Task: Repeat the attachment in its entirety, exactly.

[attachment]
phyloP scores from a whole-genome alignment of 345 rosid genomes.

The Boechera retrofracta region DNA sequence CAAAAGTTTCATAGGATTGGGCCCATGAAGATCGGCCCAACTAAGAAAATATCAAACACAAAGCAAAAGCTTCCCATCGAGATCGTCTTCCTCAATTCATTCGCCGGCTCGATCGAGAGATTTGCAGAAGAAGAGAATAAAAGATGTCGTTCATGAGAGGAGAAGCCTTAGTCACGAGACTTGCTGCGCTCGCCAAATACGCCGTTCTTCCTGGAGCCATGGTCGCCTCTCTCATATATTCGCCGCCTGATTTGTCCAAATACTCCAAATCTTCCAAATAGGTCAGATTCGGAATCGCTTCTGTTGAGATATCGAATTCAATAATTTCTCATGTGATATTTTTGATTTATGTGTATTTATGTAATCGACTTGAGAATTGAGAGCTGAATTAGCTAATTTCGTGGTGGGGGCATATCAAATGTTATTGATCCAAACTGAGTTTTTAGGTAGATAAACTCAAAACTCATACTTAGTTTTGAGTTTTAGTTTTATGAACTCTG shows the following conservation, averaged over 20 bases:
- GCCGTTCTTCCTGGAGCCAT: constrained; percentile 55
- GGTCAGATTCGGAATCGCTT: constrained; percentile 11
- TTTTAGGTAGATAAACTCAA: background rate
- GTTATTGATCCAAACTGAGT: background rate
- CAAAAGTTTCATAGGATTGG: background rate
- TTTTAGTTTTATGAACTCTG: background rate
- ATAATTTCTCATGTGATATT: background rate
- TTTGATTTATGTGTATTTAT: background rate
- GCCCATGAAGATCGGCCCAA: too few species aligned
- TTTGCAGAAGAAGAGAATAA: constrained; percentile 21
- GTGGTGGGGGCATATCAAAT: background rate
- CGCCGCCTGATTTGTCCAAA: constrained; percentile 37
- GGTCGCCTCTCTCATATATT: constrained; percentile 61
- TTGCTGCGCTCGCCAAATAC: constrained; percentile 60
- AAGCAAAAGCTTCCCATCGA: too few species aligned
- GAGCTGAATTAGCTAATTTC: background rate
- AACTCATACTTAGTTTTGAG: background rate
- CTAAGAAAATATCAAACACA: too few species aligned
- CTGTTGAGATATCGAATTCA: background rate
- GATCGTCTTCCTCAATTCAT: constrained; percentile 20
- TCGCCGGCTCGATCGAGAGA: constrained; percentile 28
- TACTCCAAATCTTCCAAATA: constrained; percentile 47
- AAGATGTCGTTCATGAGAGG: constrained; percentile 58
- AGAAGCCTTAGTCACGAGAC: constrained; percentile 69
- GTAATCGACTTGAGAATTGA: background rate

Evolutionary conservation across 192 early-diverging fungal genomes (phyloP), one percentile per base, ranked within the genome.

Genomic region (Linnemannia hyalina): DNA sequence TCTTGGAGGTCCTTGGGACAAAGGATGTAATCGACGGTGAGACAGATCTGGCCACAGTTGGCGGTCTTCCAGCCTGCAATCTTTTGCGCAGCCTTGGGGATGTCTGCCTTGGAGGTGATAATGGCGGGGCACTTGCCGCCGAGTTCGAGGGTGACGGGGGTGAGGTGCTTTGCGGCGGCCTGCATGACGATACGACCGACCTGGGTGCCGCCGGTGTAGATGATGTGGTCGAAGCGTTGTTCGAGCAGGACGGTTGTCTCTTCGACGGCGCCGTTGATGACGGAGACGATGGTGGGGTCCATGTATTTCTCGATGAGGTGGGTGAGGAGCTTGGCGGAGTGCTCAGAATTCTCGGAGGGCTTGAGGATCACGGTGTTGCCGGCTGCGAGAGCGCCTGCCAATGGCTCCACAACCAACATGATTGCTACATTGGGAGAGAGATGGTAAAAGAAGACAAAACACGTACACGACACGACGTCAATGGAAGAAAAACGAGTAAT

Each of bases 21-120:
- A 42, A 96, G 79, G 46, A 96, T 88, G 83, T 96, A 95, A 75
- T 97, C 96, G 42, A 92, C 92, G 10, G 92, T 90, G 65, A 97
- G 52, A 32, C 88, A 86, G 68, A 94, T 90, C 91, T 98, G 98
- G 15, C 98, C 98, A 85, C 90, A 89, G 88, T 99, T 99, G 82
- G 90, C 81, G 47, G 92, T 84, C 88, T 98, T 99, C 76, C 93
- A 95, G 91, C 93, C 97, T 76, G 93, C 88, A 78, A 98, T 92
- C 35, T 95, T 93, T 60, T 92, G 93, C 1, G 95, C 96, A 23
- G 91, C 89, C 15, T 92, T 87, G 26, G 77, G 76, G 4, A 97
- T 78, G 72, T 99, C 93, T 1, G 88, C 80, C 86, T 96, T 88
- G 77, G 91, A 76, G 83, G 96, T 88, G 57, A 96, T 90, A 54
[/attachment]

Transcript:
phyloP scores from a whole-genome alignment of 345 rosid genomes.

The Boechera retrofracta region DNA sequence CAAAAGTTTCATAGGATTGGGCCCATGAAGATCGGCCCAACTAAGAAAATATCAAACACAAAGCAAAAGCTTCCCATCGAGATCGTCTTCCTCAATTCATTCGCCGGCTCGATCGAGAGATTTGCAGAAGAAGAGAATAAAAGATGTCGTTCATGAGAGGAGAAGCCTTAGTCACGAGACTTGCTGCGCTCGCCAAATACGCCGTTCTTCCTGGAGCCATGGTCGCCTCTCTCATATATTCGCCGCCTGATTTGTCCAAATACTCCAAATCTTCCAAATAGGTCAGATTCGGAATCGCTTCTGTTGAGATATCGAATTCAATAATTTCTCATGTGATATTTTTGATTTATGTGTATTTATGTAATCGACTTGAGAATTGAGAGCTGAATTAGCTAATTTCGTGGTGGGGGCATATCAAATGTTATTGATCCAAACTGAGTTTTTAGGTAGATAAACTCAAAACTCATACTTAGTTTTGAGTTTTAGTTTTATGAACTCTG shows the following conservation, averaged over 20 bases:
- GCCGTTCTTCCTGGAGCCAT: constrained; percentile 55
- GGTCAGATTCGGAATCGCTT: constrained; percentile 11
- TTTTAGGTAGATAAACTCAA: background rate
- GTTATTGATCCAAACTGAGT: background rate
- CAAAAGTTTCATAGGATTGG: background rate
- TTTTAGTTTTATGAACTCTG: background rate
- ATAATTTCTCATGTGATATT: background rate
- TTTGATTTATGTGTATTTAT: background rate
- GCCCATGAAGATCGGCCCAA: too few species aligned
- TTTGCAGAAGAAGAGAATAA: constrained; percentile 21
- GTGGTGGGGGCATATCAAAT: background rate
- CGCCGCCTGATTTGTCCAAA: constrained; percentile 37
- GGTCGCCTCTCTCATATATT: constrained; percentile 61
- TTGCTGCGCTCGCCAAATAC: constrained; percentile 60
- AAGCAAAAGCTTCCCATCGA: too few species aligned
- GAGCTGAATTAGCTAATTTC: background rate
- AACTCATACTTAGTTTTGAG: background rate
- CTAAGAAAATATCAAACACA: too few species aligned
- CTGTTGAGATATCGAATTCA: background rate
- GATCGTCTTCCTCAATTCAT: constrained; percentile 20
- TCGCCGGCTCGATCGAGAGA: constrained; percentile 28
- TACTCCAAATCTTCCAAATA: constrained; percentile 47
- AAGATGTCGTTCATGAGAGG: constrained; percentile 58
- AGAAGCCTTAGTCACGAGAC: constrained; percentile 69
- GTAATCGACTTGAGAATTGA: background rate

Evolutionary conservation across 192 early-diverging fungal genomes (phyloP), one percentile per base, ranked within the genome.

Genomic region (Linnemannia hyalina): DNA sequence TCTTGGAGGTCCTTGGGACAAAGGATGTAATCGACGGTGAGACAGATCTGGCCACAGTTGGCGGTCTTCCAGCCTGCAATCTTTTGCGCAGCCTTGGGGATGTCTGCCTTGGAGGTGATAATGGCGGGGCACTTGCCGCCGAGTTCGAGGGTGACGGGGGTGAGGTGCTTTGCGGCGGCCTGCATGACGATACGACCGACCTGGGTGCCGCCGGTGTAGATGATGTGGTCGAAGCGTTGTTCGAGCAGGACGGTTGTCTCTTCGACGGCGCCGTTGATGACGGAGACGATGGTGGGGTCCATGTATTTCTCGATGAGGTGGGTGAGGAGCTTGGCGGAGTGCTCAGAATTCTCGGAGGGCTTGAGGATCACGGTGTTGCCGGCTGCGAGAGCGCCTGCCAATGGCTCCACAACCAACATGATTGCTACATTGGGAGAGAGATGGTAAAAGAAGACAAAACACGTACACGACACGACGTCAATGGAAGAAAAACGAGTAAT

Each of bases 21-120:
- A 42, A 96, G 79, G 46, A 96, T 88, G 83, T 96, A 95, A 75
- T 97, C 96, G 42, A 92, C 92, G 10, G 92, T 90, G 65, A 97
- G 52, A 32, C 88, A 86, G 68, A 94, T 90, C 91, T 98, G 98
- G 15, C 98, C 98, A 85, C 90, A 89, G 88, T 99, T 99, G 82
- G 90, C 81, G 47, G 92, T 84, C 88, T 98, T 99, C 76, C 93
- A 95, G 91, C 93, C 97, T 76, G 93, C 88, A 78, A 98, T 92
- C 35, T 95, T 93, T 60, T 92, G 93, C 1, G 95, C 96, A 23
- G 91, C 89, C 15, T 92, T 87, G 26, G 77, G 76, G 4, A 97
- T 78, G 72, T 99, C 93, T 1, G 88, C 80, C 86, T 96, T 88
- G 77, G 91, A 76, G 83, G 96, T 88, G 57, A 96, T 90, A 54